Key Component of NCLB Lacks Research Support
Susan Notes: The report recommends policy makers redesign NCLB to commission federally funded evaluations that assess the effects of SES on student achievement and the access of at-risk students to SES programs; it also offers concrete recommendations for amending NCLB to assist local school districts and state education agencies in administering SES programs.
Maybe we'd do better to get the Feds out of evaluation.
Education Policy Research Unit (EPRU) at ASU
Education and the Public Interest Center (EPIC) at CU-Boulder
***NEWS RELEASE--FOR IMMEDIATE RELEASE***
KEY COMPONENT OF NCLB LACKS RESEARCH SUPPORT
New policy brief describes ill-informed decision-making for Supplemental Education Services provisions.
Contact: Patricia Burch (608) 262-1717; email@example.com
Kevin Welner (303) 492-8370; firstname.lastname@example.org
TEMPE, Ariz and BOULDER, Colo. (May 2, 2007) -- Supplemental Education Services, a key component of the No Child Left Behind (NCLB) act, has been adopted and implemented without any systematic research or scrutiny, notwithstanding potential problems that call out for investigation, according to a new report from the Education Policy Research Unit and the Education and the Public Interest Center.
The policy brief, "Supplemental Education Services under NCLB: Emerging Evidence and Policy Issues," is by professor Patricia Burch of the University of Wisconsin-Madison.
The brief examines the supplemental education services (SES) provision of NCLB, which requires school districts to pay the cost of after-school tutoring services for eligible students attending schools that have failed to meet mandated Adequate Yearly Progress (AYP) benchmarks three years in a row. Those schools must set aside up to 20 percent of their Title I funds to pay for tutoring services provided by state-approved operators. These operators are a mixture of for-profit or non-profit, public or private firms.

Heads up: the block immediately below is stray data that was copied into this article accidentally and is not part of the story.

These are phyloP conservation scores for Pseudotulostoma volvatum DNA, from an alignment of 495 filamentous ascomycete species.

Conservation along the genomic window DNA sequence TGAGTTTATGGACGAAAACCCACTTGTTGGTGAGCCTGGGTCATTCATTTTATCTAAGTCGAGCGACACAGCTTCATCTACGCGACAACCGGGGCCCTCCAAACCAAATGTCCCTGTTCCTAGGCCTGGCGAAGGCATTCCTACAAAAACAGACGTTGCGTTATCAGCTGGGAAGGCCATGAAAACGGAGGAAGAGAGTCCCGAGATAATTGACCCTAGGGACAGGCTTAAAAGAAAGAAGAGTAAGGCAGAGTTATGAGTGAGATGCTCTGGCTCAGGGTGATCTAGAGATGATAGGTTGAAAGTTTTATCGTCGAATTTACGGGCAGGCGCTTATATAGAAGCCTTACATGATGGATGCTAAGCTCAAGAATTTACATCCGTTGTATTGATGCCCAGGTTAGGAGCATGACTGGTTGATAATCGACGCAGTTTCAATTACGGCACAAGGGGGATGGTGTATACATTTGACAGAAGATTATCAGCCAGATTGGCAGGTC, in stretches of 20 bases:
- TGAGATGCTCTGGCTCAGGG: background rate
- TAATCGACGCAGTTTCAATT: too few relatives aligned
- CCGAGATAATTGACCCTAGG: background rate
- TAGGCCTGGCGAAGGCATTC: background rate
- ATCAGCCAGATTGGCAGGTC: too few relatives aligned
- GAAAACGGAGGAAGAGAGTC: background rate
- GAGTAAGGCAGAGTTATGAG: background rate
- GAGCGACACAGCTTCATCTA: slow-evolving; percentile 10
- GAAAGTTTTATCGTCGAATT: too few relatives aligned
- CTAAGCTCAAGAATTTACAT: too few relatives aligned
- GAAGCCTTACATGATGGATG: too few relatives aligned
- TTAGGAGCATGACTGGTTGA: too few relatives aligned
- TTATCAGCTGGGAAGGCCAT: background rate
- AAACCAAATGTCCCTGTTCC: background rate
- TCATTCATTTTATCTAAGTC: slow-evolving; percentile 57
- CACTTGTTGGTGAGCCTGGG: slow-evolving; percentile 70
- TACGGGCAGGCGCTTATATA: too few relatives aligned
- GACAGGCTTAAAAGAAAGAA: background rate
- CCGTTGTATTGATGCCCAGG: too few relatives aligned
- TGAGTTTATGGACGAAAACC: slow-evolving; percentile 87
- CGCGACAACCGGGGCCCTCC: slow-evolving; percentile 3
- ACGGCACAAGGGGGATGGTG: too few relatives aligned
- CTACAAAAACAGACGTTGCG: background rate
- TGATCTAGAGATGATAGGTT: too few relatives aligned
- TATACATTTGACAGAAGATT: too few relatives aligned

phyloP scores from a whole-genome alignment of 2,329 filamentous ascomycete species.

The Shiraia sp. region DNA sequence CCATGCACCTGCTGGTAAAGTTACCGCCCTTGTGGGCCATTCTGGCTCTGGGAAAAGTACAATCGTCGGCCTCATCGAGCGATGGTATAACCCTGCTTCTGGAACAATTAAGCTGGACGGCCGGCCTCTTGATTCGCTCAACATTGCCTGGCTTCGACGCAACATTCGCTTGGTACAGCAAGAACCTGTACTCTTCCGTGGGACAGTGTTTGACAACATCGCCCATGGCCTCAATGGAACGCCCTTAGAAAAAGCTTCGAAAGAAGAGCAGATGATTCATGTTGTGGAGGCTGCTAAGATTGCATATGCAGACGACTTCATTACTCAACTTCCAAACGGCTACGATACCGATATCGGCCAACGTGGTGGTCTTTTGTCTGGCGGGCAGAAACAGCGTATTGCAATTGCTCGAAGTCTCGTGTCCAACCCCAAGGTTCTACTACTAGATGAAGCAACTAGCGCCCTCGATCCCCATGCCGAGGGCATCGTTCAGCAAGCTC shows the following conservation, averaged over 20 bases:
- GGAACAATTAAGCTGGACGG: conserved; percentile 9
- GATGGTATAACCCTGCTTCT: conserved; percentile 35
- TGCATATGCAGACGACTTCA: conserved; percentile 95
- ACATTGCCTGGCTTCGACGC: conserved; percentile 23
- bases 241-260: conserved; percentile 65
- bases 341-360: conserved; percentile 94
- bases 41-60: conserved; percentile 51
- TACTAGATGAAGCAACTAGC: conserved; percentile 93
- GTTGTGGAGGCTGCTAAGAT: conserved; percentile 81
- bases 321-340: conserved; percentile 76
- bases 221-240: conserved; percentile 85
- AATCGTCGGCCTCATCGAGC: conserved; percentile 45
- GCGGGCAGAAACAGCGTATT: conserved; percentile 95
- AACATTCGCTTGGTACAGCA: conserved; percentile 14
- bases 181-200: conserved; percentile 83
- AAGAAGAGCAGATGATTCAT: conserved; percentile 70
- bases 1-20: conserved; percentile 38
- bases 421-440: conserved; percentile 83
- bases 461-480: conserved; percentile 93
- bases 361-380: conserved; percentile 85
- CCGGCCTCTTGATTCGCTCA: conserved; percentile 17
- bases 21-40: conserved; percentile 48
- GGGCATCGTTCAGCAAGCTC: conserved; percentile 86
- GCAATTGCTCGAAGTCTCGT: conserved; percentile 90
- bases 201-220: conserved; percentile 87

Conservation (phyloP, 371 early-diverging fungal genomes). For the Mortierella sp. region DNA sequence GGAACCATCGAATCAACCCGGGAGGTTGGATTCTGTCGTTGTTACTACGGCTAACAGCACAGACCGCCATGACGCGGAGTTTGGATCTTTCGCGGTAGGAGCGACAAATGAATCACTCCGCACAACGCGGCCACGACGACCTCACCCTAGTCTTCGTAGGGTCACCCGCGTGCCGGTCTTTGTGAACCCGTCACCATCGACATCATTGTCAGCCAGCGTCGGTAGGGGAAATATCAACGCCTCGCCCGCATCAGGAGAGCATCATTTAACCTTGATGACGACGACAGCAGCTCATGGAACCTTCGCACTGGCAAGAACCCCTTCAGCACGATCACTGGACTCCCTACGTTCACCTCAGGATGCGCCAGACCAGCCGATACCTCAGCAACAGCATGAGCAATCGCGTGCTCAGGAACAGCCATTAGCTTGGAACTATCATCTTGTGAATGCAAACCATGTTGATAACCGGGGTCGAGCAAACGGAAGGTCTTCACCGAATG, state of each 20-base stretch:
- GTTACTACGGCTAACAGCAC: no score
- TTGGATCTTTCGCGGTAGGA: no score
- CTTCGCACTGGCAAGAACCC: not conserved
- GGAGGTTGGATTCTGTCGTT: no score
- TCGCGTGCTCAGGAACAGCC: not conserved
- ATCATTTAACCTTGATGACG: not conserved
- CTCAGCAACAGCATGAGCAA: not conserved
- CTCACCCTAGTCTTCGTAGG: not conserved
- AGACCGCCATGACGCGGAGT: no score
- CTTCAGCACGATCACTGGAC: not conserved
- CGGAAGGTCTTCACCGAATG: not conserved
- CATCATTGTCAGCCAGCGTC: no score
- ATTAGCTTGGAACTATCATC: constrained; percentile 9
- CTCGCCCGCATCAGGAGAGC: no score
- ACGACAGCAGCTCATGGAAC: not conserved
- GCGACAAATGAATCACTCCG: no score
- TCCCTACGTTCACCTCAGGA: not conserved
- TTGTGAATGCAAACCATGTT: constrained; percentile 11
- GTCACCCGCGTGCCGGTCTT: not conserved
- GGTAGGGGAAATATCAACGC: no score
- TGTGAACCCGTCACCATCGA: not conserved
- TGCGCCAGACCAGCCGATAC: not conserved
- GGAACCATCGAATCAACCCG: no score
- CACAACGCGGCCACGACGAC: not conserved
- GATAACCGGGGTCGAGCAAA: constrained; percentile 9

The report finds that SES programs have low participation rates and offer limited services for English Language Learners and special education students. It also finds that states and school districts lack the capacity to offer significant monitoring or accountability for SES programs-in stark contrast to the NCLB law's strict accountability measures applied to the schools themselves.
But the key finding of this report is essentially a non-finding: the overwhelming absence of evidence to support (or refute) the wisdom of the SES policy. The report states, "existing research offers little information about specific conditions that support positive outcomes" from supplemental education services provided under the law. "To make well-informed decisions in the future, policy makers will require additional empirical evidence."
The report recommends policy makers redesign NCLB to commission federally funded evaluations that assess the effects of SES on student achievement and the access of at-risk students to SES programs; it also offers concrete recommendations for amending NCLB to assist local school districts and state education agencies in administering SES programs.
Burch also recommends that policy makers examine and reconsider "NCLB's apparent tension between the high-stakes accountability imposed on schools and the more limited measures for holding SES providers accountable for their contributions to student achievement."
Find Patricia Burch's report, "Supplemental Education Services under NCLB: Emerging Evidence and Policy Issues," on the web at:
AUTHOR Patricia Burch
Kevin Welner, Professor and Director
Education and the Public Interest Center
University of Colorado at Boulder
Patricia Burch and Kevin Welner
INDEX OF RESEARCH THAT COUNTS